Monday, August 21, 2017

Anti-Extremism Law ‘Most Horrible Thing in Russia Today,’ Moscow Blogger Says

Paul Goble

            Staunton, August 21 – “The most horrific thing in Russia today is not corruption, the poverty or the regions or even poor health care,” Pavel Gladkov says. That is because everyone is at risk of criminal charges for reasons that no one can know in advance or often defend after they are advanced.

            In Soviet times, everything was clear and understandable, the Moscow blogger continues. One risked charges if one said that he or she didn’t accept Soviet power or its policies. In the US and Europe, the situation is equally clear. There are rules that define what one can do and what one can’t and thus one knows how to act (

                But in present-day Russia, nothing of the kind is clear. No one can be sure whether declaring “Orthodoxy or death” will meet with approval or be the basis of criminal charges. No one is certain what can be said about Syria without landing in difficulties with the Russian authorities.  Everything in this area is confused and undefined.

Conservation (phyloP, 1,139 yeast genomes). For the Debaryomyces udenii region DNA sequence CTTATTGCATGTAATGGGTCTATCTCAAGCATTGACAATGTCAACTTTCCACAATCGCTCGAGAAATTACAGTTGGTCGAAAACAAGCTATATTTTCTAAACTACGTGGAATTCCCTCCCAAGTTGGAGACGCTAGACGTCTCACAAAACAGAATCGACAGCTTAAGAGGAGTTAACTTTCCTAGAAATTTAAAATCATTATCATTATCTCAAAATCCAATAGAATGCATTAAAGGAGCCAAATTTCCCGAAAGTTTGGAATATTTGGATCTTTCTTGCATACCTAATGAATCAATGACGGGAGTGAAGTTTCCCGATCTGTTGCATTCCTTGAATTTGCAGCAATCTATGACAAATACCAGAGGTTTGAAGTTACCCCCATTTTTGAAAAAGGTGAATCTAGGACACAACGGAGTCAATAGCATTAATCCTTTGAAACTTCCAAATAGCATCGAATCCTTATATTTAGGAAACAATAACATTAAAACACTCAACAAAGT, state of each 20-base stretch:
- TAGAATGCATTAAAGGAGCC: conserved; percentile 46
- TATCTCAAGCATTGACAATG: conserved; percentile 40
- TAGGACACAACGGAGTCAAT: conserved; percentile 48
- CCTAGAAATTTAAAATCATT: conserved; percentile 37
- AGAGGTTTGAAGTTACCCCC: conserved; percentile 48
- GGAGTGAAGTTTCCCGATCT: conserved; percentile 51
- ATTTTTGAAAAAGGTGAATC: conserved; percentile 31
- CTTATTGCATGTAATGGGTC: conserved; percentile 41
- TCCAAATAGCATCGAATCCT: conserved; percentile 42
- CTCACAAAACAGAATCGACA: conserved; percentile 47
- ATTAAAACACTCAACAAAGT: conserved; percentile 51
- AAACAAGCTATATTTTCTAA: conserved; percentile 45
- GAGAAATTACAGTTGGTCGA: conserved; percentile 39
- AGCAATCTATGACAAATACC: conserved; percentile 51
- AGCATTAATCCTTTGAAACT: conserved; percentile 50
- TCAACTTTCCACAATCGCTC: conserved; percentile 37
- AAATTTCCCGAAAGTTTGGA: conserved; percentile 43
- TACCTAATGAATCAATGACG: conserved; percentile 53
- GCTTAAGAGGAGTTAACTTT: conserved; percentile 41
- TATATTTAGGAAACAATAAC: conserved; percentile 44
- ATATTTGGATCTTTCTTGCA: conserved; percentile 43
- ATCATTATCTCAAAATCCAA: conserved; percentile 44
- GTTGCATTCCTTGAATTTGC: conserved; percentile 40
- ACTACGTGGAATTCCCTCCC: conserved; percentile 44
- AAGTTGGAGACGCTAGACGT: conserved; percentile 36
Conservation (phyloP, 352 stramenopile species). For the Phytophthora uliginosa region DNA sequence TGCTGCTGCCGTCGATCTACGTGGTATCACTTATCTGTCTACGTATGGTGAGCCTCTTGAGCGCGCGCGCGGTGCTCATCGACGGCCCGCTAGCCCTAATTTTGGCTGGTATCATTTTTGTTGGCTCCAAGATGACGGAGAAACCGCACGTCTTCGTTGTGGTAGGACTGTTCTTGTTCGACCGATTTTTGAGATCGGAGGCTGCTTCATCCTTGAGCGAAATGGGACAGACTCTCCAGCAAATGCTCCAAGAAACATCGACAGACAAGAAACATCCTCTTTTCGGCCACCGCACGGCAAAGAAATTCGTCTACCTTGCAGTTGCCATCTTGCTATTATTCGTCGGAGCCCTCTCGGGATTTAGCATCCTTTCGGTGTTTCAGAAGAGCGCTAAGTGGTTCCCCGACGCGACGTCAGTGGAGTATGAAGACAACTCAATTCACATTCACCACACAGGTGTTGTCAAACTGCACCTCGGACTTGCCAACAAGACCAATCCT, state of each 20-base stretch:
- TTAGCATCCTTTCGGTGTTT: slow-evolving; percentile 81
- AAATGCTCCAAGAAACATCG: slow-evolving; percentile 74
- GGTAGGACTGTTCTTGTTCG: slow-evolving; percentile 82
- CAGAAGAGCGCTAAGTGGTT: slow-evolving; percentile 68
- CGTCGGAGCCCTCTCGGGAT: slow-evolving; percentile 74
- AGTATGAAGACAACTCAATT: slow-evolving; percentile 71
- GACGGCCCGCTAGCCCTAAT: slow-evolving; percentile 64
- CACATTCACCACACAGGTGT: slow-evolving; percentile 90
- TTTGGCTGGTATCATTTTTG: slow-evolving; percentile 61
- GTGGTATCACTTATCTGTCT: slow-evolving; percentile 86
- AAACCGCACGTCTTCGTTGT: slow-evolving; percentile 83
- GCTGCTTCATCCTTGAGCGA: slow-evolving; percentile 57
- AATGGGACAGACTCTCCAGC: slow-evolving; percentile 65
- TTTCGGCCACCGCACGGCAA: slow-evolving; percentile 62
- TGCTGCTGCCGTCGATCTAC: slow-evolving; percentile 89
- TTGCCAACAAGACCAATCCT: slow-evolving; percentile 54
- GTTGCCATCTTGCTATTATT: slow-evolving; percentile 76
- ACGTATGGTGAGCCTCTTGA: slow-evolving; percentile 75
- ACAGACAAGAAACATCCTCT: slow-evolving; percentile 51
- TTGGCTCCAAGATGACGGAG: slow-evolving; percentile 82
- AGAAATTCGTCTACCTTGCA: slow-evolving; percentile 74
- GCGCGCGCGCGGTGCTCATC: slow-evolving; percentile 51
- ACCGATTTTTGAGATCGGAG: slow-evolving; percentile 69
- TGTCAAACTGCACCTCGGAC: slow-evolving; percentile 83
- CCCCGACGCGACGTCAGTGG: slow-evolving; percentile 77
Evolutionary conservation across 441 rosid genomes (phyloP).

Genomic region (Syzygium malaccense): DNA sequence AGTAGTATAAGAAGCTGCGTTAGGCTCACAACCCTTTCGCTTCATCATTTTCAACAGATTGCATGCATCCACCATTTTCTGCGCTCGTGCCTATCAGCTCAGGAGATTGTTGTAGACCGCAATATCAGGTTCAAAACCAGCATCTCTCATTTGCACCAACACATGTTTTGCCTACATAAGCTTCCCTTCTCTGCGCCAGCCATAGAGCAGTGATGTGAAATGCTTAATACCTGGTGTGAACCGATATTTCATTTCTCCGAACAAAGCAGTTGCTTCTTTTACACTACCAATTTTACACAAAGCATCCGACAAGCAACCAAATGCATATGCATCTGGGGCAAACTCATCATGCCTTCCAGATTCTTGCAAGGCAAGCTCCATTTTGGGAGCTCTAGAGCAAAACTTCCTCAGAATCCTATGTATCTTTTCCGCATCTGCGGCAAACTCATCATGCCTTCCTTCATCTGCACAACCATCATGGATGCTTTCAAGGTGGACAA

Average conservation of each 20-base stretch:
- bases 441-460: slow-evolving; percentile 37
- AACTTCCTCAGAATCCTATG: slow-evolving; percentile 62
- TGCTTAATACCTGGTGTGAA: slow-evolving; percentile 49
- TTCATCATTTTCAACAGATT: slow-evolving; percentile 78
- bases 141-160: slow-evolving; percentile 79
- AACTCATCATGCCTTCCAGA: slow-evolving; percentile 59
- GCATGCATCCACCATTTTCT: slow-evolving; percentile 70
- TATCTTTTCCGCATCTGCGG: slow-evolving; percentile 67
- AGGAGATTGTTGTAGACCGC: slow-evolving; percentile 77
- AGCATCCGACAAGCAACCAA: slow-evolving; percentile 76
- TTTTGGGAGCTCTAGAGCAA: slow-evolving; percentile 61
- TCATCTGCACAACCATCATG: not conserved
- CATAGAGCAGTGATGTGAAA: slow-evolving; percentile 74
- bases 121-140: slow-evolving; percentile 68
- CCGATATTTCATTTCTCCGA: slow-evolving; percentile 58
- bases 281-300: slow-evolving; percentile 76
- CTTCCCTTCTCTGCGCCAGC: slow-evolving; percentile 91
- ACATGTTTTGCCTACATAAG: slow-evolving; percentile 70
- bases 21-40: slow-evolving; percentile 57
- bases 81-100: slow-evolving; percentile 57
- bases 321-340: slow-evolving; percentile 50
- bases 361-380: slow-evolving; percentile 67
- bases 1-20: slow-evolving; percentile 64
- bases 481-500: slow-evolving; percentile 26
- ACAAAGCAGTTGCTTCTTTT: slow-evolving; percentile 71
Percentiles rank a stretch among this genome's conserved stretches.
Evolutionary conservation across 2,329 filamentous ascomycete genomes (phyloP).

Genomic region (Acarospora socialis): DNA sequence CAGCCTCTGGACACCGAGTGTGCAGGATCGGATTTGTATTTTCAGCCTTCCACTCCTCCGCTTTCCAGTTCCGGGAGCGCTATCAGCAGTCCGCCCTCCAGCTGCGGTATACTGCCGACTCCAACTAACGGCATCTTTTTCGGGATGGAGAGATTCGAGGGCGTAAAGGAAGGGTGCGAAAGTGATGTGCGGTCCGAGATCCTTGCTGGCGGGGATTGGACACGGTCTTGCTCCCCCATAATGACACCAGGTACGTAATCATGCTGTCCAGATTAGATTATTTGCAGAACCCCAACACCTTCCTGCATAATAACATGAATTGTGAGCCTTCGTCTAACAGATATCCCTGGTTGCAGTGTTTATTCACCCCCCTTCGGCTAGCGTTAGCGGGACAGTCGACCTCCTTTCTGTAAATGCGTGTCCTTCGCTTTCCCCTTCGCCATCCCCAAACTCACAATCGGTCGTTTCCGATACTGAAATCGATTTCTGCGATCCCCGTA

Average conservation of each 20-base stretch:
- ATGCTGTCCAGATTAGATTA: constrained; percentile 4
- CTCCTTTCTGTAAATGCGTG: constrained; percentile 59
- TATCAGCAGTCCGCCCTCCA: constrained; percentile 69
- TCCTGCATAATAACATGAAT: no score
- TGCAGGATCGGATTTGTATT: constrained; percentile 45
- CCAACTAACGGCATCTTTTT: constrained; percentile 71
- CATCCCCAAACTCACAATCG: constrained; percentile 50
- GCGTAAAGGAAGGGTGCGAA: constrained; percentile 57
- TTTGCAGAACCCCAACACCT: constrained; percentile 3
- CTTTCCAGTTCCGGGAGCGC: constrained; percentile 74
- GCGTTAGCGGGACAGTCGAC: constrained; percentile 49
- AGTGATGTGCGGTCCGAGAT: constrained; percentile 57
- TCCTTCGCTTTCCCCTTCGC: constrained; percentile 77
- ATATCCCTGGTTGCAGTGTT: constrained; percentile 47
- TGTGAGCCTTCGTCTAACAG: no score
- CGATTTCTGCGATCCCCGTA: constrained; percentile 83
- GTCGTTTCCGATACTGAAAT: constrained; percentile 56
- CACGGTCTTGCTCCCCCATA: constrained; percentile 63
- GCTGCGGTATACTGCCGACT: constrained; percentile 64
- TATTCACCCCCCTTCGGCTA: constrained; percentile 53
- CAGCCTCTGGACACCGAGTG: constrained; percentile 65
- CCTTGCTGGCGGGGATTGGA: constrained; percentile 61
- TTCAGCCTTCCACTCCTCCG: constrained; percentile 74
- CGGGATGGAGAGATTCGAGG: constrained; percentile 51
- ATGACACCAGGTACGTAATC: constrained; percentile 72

And something that may be perfectly fine at one moment can land one in prison in another. Posts five or more years ago online can come back to haunt the unwary – and what is especially worrisome anyone at all. As a result, one is afraid to even go on line or post anything there, Gladkov says.   

            “If the state likes such ‘hybrid’ censorship – direct censorship as is well-known is prohibited by the Constitution,” then it needs to be clear so that people will know what they can and cannot do. If the state doesn’t do that, it and not the population is guilty of “the real extremism.” 

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